It's been heralded a lifeline for local businesses but New England MP Barnaby Joyce wants the JobKeeper payment wound back sooner rather than later.
Mr Joyce, a former accountant and deputy prime minister, believes the $1500-a-fortnight wage subsidy for workers amid the COVID-19 pandemic will hurt the economy in the long run.
"I hear what the Labor Party have been talking about and that is keeping these stimulus packages going longer," Mr Joyce said.
"Of course our hearts say that could work, but of course the accountant side of us says it can't, because it is money that is borrowed and money that has to be repaid.
The call comes as the country begins to make its way out of the coronavirus crisis earlier than expected, with the state relaxing restrictions from Friday.
The first JobKeeper payments started to flow into local bank accounts last week - something Business NSW said will ensure businesses can survive the pandemic after being forced to shut their doors or turn away customers.
Mr Joyce believes ending JobKeeper early could help the government claw back the debt caused by the pandemic. But its in opposition to the Coalition's plans.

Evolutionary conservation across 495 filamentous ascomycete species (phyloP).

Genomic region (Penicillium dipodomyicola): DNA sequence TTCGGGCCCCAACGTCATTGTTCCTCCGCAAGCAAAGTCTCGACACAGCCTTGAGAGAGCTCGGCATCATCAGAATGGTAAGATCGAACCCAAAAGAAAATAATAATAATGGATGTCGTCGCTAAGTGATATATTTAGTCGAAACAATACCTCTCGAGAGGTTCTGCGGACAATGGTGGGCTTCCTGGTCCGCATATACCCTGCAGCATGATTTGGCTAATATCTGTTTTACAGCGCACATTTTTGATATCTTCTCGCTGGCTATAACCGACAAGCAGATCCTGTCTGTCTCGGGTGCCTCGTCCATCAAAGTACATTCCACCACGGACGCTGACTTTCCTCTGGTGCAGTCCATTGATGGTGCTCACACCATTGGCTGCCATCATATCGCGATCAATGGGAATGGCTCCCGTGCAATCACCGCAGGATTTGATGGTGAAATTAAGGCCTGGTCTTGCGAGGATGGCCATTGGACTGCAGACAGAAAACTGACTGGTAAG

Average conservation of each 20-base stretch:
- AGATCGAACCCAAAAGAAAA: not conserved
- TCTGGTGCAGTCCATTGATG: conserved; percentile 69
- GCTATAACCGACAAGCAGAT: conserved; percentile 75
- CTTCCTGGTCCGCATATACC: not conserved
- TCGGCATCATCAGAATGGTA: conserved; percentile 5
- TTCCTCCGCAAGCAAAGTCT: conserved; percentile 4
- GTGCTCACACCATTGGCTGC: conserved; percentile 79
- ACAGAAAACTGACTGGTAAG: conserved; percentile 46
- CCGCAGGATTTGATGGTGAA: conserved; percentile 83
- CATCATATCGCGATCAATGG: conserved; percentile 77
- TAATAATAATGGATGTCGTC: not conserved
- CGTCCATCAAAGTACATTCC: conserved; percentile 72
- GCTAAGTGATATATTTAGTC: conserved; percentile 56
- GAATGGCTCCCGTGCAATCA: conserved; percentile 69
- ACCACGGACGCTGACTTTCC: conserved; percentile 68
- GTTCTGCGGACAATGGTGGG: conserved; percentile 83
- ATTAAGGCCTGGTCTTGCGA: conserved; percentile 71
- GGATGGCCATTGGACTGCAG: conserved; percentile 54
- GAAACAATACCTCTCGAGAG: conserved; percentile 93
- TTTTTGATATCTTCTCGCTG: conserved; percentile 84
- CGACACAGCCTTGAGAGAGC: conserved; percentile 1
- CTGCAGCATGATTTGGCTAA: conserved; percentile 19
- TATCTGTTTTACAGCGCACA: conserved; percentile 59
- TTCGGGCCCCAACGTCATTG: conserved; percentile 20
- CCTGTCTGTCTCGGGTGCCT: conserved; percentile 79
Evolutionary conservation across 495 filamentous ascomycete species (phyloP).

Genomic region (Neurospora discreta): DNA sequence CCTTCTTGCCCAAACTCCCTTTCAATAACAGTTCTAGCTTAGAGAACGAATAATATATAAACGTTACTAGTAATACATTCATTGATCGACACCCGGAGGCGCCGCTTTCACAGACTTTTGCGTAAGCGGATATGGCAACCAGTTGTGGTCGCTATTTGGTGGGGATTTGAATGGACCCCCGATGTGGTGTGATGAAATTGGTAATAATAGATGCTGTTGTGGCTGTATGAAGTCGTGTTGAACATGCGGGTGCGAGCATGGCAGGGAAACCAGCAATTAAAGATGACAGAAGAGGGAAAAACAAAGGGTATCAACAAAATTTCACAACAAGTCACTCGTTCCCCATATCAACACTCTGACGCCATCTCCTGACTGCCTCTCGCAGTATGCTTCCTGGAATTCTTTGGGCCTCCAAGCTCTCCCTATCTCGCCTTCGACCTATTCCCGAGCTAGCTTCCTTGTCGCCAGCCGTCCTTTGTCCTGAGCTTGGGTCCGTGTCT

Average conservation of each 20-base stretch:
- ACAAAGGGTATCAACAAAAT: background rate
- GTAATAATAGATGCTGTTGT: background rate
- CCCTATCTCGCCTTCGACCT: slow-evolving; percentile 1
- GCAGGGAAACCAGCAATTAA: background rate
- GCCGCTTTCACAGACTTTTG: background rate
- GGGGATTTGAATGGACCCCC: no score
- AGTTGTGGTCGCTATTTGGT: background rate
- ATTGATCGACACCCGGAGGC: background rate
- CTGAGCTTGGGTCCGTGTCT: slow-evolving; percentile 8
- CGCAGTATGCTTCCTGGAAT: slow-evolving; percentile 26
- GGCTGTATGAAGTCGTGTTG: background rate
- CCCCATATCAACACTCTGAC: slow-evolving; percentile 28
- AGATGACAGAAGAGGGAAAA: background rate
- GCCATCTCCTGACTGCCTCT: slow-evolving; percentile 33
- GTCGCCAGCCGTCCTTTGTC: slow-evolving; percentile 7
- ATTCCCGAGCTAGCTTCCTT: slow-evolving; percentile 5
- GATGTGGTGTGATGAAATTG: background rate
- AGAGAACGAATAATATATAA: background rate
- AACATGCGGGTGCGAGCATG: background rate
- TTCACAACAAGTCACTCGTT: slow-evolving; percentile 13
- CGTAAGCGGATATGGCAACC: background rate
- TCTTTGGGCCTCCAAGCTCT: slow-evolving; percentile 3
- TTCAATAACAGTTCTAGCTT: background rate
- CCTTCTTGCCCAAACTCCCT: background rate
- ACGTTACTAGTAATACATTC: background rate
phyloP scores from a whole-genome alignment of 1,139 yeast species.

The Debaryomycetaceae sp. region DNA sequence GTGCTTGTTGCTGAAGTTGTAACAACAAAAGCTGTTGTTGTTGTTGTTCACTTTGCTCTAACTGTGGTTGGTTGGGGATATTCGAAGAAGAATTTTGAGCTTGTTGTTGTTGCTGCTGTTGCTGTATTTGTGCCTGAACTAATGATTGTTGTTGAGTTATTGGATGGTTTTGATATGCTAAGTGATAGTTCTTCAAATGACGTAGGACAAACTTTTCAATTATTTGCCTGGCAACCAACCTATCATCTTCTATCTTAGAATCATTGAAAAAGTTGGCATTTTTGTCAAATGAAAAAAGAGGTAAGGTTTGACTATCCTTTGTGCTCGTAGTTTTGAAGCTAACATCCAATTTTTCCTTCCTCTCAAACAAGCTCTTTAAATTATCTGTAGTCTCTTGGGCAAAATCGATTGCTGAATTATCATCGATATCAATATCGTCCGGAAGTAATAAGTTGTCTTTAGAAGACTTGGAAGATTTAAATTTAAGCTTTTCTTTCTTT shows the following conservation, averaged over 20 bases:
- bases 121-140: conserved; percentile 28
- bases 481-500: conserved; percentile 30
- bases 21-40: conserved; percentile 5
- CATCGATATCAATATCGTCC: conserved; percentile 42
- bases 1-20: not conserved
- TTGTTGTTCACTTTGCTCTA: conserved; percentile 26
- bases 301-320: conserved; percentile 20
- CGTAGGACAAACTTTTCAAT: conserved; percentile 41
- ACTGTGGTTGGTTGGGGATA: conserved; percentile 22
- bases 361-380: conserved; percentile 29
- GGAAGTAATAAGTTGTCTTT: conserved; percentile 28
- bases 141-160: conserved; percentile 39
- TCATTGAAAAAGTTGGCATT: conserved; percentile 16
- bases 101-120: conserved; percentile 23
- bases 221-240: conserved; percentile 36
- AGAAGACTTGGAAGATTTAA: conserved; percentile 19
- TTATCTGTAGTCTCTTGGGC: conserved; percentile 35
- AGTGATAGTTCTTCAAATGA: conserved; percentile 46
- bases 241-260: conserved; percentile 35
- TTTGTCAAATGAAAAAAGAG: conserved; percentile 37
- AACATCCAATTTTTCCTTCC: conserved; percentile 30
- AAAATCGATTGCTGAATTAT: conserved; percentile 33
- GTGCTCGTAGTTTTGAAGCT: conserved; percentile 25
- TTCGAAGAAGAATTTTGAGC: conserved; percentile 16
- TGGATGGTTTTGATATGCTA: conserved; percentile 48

Prime Minister Scott Morrison hosed down the speculation regarding the $130 million program, saying it was too early to consider JobKeeper's long-term future.
"It would be very premature, I think, to get into speculations," Mr Morrison said.
"What people know is that there's six months of an economic lifeline to the value of $130 billion. And that says to Australians that we will be there for you and we will be there for you to get Australians back into work."
Business NSW regional manger Joe Townsend echoed Mr Morrison's sentiments, saying calls to wrap up the program were premature.
"We haven't seen the economy come back at all," Mr Townsend said.
"It could be something that could be wrapped up just before the end, but as it stands, JobKeeper should remain in place. The government does have to be very smart about its physical budget and not over do it, but given they have granted this, they should certainly see it out through to the end."
Mr Joyce said businesses being allowed to reopen, under strict restrictions, was key to helping kick-start the economy.
"It's really important we get the economy up and running again," he said.
"The reason for that is quite simple, we have gone from a possible $5 billion surplus, to looking at a $130 billion deficit. We look like doing that two years in a row.
"What this means is, we are borrowing money again and money has to be repaid and the only people who can repay that money are you people."
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